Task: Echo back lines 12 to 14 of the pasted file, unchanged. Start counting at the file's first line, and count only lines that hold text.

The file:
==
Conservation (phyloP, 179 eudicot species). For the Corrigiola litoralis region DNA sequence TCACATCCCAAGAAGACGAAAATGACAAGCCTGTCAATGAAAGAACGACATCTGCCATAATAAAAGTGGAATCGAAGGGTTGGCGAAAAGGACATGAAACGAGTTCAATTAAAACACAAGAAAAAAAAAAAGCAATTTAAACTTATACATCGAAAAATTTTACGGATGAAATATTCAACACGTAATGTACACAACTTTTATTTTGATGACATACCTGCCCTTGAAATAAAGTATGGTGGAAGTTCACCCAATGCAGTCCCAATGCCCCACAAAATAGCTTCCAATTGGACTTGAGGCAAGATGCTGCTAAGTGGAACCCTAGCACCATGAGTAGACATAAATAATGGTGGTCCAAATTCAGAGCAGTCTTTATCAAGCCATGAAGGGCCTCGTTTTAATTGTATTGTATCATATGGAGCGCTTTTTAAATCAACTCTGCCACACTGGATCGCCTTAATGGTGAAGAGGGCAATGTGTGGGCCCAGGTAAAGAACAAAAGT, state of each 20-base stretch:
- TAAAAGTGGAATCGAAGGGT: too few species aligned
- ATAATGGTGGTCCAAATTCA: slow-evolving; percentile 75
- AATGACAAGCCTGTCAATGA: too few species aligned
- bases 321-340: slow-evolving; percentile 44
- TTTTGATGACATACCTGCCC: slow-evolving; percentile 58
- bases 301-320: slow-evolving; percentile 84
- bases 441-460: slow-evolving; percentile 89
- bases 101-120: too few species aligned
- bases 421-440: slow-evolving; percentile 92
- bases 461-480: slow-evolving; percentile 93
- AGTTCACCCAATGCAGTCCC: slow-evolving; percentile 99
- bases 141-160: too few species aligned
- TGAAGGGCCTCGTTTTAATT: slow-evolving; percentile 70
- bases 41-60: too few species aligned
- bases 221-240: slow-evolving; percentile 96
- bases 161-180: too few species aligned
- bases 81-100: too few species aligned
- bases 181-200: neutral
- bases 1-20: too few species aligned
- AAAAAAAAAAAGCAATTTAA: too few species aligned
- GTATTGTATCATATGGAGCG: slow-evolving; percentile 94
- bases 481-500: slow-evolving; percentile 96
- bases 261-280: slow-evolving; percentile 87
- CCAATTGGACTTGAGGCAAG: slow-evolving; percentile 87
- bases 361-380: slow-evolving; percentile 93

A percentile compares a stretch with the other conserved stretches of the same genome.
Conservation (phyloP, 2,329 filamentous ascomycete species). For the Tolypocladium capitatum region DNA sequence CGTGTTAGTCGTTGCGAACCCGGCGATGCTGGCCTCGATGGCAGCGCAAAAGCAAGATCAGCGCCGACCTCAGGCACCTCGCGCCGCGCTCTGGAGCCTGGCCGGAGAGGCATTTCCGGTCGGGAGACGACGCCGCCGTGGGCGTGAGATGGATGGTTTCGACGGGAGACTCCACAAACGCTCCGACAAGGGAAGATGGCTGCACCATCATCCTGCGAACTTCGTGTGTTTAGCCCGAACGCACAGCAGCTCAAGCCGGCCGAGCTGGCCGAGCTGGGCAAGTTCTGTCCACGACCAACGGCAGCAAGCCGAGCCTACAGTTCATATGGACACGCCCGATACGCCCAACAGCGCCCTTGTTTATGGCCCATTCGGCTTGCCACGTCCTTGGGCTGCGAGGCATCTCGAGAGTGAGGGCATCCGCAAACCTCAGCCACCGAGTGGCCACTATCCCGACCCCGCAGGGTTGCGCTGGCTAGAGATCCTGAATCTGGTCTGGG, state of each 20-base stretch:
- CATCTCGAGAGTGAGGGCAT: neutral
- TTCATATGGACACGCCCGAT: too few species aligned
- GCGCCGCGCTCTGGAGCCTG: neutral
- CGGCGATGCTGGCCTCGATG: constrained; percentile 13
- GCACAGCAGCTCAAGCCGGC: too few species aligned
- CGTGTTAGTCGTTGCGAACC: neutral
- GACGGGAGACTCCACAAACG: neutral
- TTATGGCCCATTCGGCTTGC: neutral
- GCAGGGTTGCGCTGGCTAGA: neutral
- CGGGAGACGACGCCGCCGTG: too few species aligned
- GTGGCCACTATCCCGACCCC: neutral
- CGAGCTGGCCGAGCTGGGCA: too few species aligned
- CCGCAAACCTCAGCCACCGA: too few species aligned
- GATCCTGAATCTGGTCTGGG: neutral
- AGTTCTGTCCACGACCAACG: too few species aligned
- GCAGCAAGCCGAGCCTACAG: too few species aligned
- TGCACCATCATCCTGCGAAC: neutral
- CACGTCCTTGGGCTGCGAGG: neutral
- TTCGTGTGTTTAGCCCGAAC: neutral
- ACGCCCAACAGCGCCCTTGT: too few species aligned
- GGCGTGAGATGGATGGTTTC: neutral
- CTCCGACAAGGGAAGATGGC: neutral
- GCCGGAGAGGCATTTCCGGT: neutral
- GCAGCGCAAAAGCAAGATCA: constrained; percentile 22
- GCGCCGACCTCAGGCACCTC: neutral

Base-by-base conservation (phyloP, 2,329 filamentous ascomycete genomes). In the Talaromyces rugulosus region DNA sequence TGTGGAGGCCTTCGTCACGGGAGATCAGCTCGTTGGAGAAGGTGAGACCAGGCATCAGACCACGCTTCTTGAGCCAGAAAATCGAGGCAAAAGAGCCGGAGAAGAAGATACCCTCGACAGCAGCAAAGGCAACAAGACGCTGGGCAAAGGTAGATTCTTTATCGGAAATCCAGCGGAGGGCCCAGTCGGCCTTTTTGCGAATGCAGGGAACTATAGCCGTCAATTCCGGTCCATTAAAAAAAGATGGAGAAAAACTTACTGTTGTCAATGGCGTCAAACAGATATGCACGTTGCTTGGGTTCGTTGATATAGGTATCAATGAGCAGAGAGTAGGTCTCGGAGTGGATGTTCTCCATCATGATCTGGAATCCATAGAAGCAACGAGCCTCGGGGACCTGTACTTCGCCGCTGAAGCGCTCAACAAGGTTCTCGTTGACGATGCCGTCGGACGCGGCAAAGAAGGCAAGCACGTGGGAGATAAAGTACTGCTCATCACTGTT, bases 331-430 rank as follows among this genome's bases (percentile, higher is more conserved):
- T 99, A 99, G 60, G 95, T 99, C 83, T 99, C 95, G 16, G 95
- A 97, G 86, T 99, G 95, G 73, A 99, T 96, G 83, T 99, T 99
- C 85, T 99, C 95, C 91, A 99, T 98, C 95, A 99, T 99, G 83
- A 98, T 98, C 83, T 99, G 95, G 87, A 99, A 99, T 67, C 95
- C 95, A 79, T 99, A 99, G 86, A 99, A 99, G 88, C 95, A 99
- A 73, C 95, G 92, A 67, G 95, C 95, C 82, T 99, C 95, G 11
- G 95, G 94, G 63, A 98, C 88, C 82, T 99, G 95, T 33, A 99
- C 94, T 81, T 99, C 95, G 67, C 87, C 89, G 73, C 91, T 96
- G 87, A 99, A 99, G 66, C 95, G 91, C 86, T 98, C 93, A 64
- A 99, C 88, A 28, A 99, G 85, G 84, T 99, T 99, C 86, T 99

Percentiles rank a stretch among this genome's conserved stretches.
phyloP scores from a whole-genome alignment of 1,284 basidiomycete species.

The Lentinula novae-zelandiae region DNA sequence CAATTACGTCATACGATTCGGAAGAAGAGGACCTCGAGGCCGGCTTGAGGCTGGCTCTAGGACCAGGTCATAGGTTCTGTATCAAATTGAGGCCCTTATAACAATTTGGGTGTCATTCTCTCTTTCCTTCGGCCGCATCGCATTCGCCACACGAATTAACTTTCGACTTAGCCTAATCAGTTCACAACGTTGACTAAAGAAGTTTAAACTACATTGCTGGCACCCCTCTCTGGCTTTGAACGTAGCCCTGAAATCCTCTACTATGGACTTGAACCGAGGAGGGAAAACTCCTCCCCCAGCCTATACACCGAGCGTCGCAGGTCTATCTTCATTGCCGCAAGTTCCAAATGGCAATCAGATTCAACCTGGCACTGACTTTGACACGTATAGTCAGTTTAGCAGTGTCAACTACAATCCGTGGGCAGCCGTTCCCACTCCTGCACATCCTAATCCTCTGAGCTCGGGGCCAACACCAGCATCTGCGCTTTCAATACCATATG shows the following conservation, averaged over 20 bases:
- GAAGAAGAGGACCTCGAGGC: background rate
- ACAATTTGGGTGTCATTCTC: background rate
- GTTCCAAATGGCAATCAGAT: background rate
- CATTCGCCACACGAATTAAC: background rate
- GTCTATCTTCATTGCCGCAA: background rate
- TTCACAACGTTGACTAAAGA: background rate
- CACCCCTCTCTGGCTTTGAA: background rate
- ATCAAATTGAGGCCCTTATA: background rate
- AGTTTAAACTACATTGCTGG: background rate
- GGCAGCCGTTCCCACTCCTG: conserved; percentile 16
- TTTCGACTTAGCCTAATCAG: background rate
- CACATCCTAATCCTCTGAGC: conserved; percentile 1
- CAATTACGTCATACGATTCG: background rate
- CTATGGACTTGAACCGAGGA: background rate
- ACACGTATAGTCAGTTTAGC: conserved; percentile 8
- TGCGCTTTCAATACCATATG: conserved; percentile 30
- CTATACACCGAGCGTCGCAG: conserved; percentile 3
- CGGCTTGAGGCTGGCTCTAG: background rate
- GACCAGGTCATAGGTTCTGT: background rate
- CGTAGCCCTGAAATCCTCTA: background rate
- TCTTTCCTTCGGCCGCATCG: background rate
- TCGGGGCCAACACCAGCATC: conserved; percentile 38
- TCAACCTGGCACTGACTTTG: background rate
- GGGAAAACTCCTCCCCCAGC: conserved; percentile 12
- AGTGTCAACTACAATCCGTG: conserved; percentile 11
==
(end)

- AGTTCACCCAATGCAGTCCC: slow-evolving; percentile 99
- bases 141-160: too few species aligned
- TGAAGGGCCTCGTTTTAATT: slow-evolving; percentile 70